11. We must recognize that not every lawyer has the judgment and personal qualities to be a successful prosecutor, do justice, and be willing to acknowledge the possibility of implicit bias. Prosecutors who routinely engage in conduct or make decisions that call into question the fairness or integrity of their offices should be removed from office if they cannot be trained to meet the high standards expected of public officers.  At the same time, the terms “prosecutorial misconduct” and “police misconduct” should be used with greater care.  Even the best prosecutors will make mistakes, much like the best defense lawyers and judges do.   There is good reason to limit the characterization of “misconduct” to intentional acts that violate legal or ethical rules.

12. Prosecutors, judges, and defense counsel must pay more attention to the collateral consequences of convictions.  In many jurisdictions, after an individual is convicted of an offense and completes his or her sentence (by serving time, paying a fine, or completing probation or parole), the individual nevertheless faces a life sentence of disqualification and deprivation of educational, employment, housing, and other opportunities.  This runs counter to the interests we all share in rehabilitation of the offender and positive re-integration into and engagement with the communities in which they live. In many cases, prosecutions can be structured to limit some of the most pernicious of these consequences, provided that the lawyers and the courts take the time and care to examine alternative disposition options.  Prosecutors, judges, and defense counsel should join together to urge legislatures and administrative agencies to reconsider the laws and regulations that impose these collateral consequences and determine whether they can be modified to provide more opportunities for former offenders without compromising public safety.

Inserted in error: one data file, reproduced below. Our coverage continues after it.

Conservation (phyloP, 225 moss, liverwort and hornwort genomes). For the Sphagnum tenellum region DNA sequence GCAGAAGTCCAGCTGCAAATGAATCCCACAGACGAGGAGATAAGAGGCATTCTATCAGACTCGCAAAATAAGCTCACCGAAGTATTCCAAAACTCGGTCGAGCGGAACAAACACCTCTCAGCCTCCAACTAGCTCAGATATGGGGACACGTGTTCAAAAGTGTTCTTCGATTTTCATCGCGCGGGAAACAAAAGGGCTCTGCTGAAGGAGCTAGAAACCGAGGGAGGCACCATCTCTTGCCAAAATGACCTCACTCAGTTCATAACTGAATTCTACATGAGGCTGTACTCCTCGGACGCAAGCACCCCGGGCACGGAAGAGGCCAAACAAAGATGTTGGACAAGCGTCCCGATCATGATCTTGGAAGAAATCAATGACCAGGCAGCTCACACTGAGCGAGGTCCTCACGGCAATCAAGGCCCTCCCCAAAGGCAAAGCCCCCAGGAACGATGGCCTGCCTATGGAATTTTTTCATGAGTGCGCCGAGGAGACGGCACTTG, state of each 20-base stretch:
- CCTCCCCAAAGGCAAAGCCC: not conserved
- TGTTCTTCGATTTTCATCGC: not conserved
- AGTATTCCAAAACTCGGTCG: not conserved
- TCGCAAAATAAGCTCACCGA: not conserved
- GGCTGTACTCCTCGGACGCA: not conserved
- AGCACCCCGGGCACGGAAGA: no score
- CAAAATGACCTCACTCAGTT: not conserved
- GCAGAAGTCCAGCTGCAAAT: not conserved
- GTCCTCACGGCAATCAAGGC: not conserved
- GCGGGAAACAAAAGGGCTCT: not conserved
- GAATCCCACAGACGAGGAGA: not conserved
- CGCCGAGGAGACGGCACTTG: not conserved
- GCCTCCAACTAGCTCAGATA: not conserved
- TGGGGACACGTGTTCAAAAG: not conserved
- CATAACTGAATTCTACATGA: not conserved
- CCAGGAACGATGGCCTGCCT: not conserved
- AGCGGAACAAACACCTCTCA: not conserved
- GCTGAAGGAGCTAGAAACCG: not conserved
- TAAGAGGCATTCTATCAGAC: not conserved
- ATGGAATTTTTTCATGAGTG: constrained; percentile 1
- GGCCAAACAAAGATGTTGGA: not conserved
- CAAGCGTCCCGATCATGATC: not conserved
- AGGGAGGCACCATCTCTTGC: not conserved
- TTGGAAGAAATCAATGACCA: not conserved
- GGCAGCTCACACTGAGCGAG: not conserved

The American criminal justice system is unquestionably at a moment of crisis.  But there are many steps we, as members of the bar, can and should take quickly to begin to turn the ship of justice around and ensure that the system delivers the blind justice that it promises.  If we commit ourselves to confronting and eliminating the racial biases that now exist, we can restore the much-needed public confidence in our criminal justice system.  As Supreme Court Justice Thurgood Marshall once exhorted in accepting the Liberty Medal Award in 1992, “America can do better.”  Indeed, “America has no choice but to do better.”

Both the American Bar Association and the Legal Defense Fund will continue to convene meetings with prosecutors and other law enforcement groups to support the reforms we have identified. We also will work to support and advance a robust dialogue among prosecutors and leaders in the profession about how best to eliminate racial bias from our justice system.

William C. Hubbard,
President, American Bar Association

Sherrilyn Ifill
President and Director-Counsel, NAACP Legal Defense and Educational Fund, Inc.


The following individuals participated in the discussion that led to this joint statement:

Sidney Butcher
Assistant State’s Attorney, Baltimore City State's Attorney's Office 

John Chisholm
District Attorney, Milwaukee County

Kay Chopard Cohen
Executive Director, National District Attorney’s Association

Angela Davis
Professor of Law, American University Washington College of Law

Mathias H. Heck
Prosecuting Attorney, Montgomery County, OH

 Belinda Hill
First Assistant District Attorney, Harris County, TX 

David F. Levi
Dean, Duke University School of Law 

Myles Lynk
Professor of Law, Arizona State University College of Law

Wayne McKenzie
General Counsel, New York City Department of Probation 

John Pfaff
Professor of Law, Fordham University 

Matthew Frank Redle
County and Prosecuting Attorney, Sheridan, WY

Stephen A. Saltzburg
Professor of Law, George Washington University law School

Cyrus Vance, Jr.
District Attorney of New York County